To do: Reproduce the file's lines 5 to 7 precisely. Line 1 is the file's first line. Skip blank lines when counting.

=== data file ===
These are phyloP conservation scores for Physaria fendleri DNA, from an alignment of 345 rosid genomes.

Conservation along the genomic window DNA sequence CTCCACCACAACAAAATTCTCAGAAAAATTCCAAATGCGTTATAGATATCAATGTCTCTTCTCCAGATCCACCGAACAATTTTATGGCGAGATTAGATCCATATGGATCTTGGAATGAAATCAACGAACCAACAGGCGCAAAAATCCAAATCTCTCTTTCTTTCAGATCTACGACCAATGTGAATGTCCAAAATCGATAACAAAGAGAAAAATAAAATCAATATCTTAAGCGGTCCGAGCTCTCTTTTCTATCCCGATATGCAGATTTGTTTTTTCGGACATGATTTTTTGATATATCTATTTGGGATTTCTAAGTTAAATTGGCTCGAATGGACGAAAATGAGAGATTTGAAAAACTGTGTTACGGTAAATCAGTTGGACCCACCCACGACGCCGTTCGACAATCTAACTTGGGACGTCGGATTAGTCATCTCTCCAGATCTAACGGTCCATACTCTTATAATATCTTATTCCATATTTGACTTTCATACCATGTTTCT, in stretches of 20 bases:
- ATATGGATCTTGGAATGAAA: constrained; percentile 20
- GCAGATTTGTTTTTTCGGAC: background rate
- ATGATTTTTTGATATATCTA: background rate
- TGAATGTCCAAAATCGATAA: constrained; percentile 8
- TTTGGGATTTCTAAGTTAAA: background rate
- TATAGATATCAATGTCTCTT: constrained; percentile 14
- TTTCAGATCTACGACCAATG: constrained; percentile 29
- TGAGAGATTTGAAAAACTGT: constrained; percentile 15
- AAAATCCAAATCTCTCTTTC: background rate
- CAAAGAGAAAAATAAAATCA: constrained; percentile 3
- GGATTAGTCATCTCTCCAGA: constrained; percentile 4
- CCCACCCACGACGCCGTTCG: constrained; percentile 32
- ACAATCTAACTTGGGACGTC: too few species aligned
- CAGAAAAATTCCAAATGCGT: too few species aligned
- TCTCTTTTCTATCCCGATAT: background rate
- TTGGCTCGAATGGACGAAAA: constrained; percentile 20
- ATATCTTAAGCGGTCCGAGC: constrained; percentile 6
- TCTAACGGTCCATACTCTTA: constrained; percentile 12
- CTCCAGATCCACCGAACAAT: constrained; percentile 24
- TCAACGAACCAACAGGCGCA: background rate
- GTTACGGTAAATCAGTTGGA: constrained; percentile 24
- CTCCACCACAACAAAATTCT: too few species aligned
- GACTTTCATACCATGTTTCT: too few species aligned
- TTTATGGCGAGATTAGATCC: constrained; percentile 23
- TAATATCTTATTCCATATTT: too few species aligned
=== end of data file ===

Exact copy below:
- ATGATTTTTTGATATATCTA: background rate
- TGAATGTCCAAAATCGATAA: constrained; percentile 8
- TTTGGGATTTCTAAGTTAAA: background rate